Is it not perfectly evident that it is the new comers who have improved the street, that there will be no more of the same sort, and that an electric road through the street will depreciate property. The Arts and Crafts exhibition attracted much attention and many visitors. About 500 people came to it. Does some one say more would have come if we had an electric road? Doubtless, but however many they would willingly have walked the short distance from the route now proposed, and on the other hand if the electric road had been here earlier there would have been no arts and crafts exhibition- nor any village room, for Miss Coleman, to whom we owe this attractive memorial, would not have been living here, nor indeed would most of the workers who made this interesting exhibit. A possible objection to taking private land for the route we urge, is already answered by the testimony of the engineer at the hearing, that the route now surveyed between Cheapside bridge and Wapping, alternating as they make it between highway and meadows, actually includes three miles. The route amended by Mr. Sheldon and his fellow-petitioners will cross the foot of the home lot, a distance of about a mile. As evidence of their desire for the best interests of the town, many of the owners of these lots have pledged themselves to give the land needed without compensation.

A Plea for Deerfield Street.

The petition of the Greenfield and Deerfield street railway so endangers the charm and not only that, the prosperity, of one of the most beautiful village streets in New England, that the projectors ought to yield so far as to accept George Sheldon's amendment to the bill now before the House of Representatives. The laying of the electric road's tracks through the old street involves without question the destruction of its beauty. It cannot be done without the cutting down of a considerable number of the great elms and maples which are a glory of the street, the serious injury at several points in the street, where the roadway is even now narrow, to the properties on either side. At one or tow of those places the injury would be irreparable. The remonstrants are largely those who have sought Old Deerfield because of its great beauty and rare seclusion,- because it is an unspoiled village as the fathers founded it, with venerable and beautiful old houses of colonial days, underneath the historic shades and with the gracious quiet which characterizes such a street. Any one who is familiar with Old Deerfield will understand by the mere suggestion what great harm will result in case the bill shall pass as presented.--Springfield Republican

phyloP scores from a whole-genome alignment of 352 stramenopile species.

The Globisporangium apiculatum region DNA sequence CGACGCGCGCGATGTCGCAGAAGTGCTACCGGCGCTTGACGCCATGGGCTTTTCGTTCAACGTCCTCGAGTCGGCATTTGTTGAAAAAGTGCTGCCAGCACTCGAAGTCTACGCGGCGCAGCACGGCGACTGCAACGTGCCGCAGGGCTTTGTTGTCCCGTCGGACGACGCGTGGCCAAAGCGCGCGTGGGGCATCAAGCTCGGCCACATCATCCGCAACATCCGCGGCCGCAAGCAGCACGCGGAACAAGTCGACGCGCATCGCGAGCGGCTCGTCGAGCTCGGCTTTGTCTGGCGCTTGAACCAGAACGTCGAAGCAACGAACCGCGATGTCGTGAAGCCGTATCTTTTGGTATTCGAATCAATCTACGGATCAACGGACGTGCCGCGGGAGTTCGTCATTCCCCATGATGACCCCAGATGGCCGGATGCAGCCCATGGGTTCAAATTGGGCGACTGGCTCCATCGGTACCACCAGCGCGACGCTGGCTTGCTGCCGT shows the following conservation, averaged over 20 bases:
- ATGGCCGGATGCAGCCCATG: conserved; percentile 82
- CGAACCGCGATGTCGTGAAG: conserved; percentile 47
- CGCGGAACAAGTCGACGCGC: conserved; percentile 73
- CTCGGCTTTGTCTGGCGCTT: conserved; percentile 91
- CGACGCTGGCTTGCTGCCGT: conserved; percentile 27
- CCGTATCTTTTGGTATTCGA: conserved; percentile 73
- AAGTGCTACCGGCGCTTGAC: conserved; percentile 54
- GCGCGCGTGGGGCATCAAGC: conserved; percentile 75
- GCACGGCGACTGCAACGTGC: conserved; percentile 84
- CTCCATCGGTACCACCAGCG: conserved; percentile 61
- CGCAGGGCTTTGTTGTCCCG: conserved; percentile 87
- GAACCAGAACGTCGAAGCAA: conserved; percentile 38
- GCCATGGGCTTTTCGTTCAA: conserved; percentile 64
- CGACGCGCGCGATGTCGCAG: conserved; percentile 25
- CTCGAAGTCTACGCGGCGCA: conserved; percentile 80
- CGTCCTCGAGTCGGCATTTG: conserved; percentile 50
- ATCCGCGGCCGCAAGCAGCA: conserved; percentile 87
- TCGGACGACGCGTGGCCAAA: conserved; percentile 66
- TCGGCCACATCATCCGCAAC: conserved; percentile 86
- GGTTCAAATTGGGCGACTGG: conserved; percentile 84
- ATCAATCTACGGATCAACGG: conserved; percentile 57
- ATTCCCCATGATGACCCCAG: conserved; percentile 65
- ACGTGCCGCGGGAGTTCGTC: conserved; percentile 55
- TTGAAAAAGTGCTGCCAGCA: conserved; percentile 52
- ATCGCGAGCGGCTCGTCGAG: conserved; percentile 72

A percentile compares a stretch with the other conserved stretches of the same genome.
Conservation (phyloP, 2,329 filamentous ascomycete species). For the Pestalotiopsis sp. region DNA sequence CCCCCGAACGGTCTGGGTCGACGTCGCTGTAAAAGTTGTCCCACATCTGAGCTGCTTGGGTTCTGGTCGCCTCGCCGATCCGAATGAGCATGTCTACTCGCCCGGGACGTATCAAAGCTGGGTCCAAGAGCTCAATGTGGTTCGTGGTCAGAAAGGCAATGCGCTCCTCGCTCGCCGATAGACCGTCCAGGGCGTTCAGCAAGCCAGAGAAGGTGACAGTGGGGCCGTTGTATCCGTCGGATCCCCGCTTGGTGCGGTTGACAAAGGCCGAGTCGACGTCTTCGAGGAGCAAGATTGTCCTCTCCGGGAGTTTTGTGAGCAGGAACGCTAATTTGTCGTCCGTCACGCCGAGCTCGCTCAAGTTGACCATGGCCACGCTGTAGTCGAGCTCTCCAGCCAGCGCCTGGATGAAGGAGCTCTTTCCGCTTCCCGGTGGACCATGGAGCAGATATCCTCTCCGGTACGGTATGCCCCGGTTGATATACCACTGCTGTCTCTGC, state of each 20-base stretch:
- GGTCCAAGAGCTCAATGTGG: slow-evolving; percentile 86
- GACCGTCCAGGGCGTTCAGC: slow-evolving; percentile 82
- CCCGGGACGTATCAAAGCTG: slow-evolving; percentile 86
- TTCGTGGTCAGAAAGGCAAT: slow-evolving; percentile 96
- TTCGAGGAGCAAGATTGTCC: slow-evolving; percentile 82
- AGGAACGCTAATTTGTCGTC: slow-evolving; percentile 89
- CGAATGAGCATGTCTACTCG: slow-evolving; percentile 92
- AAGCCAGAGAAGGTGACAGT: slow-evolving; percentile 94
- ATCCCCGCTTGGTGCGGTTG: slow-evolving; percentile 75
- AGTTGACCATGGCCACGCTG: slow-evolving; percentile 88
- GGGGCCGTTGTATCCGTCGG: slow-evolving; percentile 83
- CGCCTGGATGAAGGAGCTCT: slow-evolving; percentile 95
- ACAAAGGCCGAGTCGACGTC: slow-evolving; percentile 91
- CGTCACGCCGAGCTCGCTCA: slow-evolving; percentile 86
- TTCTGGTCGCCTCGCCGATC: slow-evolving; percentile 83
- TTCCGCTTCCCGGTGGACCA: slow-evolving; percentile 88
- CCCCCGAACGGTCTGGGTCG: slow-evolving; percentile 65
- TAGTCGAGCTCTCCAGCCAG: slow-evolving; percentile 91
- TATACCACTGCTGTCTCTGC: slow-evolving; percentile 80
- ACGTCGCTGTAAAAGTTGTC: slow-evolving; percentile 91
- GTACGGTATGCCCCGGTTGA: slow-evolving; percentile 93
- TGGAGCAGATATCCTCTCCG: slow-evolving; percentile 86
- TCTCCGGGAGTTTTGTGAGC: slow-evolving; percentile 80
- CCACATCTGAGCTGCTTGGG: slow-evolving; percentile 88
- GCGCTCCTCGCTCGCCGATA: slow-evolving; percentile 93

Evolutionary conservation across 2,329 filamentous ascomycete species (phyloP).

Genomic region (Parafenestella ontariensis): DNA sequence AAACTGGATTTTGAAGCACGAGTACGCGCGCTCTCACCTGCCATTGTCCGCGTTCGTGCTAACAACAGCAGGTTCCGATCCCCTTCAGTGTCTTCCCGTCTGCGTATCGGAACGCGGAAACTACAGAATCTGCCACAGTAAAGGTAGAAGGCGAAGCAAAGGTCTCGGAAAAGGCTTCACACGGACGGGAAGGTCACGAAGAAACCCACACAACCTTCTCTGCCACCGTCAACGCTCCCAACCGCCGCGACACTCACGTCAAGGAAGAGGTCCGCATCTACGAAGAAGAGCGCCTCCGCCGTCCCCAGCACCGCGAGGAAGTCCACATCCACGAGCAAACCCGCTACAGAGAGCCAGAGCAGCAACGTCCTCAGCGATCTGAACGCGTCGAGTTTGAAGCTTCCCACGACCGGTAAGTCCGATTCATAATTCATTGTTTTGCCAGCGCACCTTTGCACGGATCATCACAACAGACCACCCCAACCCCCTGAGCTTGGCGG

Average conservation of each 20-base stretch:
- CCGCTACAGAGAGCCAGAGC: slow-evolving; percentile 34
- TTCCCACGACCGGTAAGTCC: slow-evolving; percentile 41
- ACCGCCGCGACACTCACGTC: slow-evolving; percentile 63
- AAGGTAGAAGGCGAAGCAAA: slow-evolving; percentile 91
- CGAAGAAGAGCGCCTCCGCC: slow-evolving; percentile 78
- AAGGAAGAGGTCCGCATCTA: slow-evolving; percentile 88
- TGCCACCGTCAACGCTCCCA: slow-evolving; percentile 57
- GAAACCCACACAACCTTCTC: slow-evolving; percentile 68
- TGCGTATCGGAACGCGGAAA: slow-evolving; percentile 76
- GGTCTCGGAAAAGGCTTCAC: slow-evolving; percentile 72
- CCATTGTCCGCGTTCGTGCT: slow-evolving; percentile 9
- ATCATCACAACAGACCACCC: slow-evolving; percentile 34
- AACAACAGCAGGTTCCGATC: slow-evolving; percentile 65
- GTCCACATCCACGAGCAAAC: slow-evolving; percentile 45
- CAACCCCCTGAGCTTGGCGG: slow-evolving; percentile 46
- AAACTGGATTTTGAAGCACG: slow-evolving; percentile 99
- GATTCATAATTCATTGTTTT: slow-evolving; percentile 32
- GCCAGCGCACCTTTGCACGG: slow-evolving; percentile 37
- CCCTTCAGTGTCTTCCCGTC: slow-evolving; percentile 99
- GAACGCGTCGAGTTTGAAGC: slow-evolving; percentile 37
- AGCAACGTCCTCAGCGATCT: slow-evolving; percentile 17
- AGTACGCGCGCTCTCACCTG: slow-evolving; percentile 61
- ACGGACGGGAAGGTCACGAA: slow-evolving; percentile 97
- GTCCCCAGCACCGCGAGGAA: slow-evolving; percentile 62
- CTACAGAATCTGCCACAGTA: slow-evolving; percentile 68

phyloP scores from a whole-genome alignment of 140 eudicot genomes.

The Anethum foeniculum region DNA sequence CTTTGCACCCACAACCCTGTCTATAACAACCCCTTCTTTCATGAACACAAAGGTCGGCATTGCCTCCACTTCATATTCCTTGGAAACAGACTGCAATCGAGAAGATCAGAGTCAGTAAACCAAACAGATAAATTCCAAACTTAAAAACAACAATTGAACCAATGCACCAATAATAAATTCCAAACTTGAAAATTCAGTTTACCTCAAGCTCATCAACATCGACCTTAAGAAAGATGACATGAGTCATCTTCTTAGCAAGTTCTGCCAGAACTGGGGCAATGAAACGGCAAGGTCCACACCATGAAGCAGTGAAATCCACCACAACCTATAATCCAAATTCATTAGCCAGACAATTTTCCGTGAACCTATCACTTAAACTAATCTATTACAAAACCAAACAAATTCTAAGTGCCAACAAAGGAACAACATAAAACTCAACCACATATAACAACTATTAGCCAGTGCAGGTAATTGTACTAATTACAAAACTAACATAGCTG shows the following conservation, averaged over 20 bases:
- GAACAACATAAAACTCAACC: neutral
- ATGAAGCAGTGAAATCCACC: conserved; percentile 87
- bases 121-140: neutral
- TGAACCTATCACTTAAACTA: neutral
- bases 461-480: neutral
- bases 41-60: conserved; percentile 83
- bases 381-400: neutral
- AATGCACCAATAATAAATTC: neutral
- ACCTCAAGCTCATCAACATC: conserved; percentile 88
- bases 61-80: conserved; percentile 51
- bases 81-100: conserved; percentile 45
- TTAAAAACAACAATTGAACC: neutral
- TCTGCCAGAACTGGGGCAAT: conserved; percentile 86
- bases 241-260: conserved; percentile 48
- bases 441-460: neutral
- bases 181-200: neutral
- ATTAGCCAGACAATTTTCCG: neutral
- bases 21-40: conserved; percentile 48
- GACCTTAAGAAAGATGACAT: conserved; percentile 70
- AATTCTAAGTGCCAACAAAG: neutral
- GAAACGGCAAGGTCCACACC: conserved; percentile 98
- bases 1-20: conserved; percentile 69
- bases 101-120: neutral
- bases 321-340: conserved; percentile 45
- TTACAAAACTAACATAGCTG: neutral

Deerfield as a "Little Eden."

Now it is the Greenfield and Deerfield street railway which threatens to mar the beauty of one of the most picturesque and restful of our Massachusetts towns by running it line through the main street of Old Deerfield, and there will be a strong sympathy, reaching far beyond the confines of the town itself, with those who are remonstrating against this proposition at the state house. Nature and the intelligent co operation of the inhabitants have wrought out a little Eden here in the valley. It is near enough to the steam road for all matters of necessity, and far enough away not to have its peace disturbed by the locomotive. There seems no objection to admitting the electric road into the town, but hose who have its interests most at heart object for the best of reasons to its invasion of one of the grandest country streets in America. It would hardly be more of a sacrilege to run a trolley line through the middle of Boston common than through the main street of Old Deerfield.- Boston Transcript.

The Other Side's Statement.

Reasons Why the Road should go Through Old Deerfield Street.

The protest raised against allowing the proposed street railway to go through Old Deerfield street, has disclosed this week that there is a strong party who favor such action. This party claim that the road will be of but little use to Old Deerfield unless it does go through the street. This statement was made to the Gazette and Courier this week, with the request that it be published in connection with the protest which appears in this issue: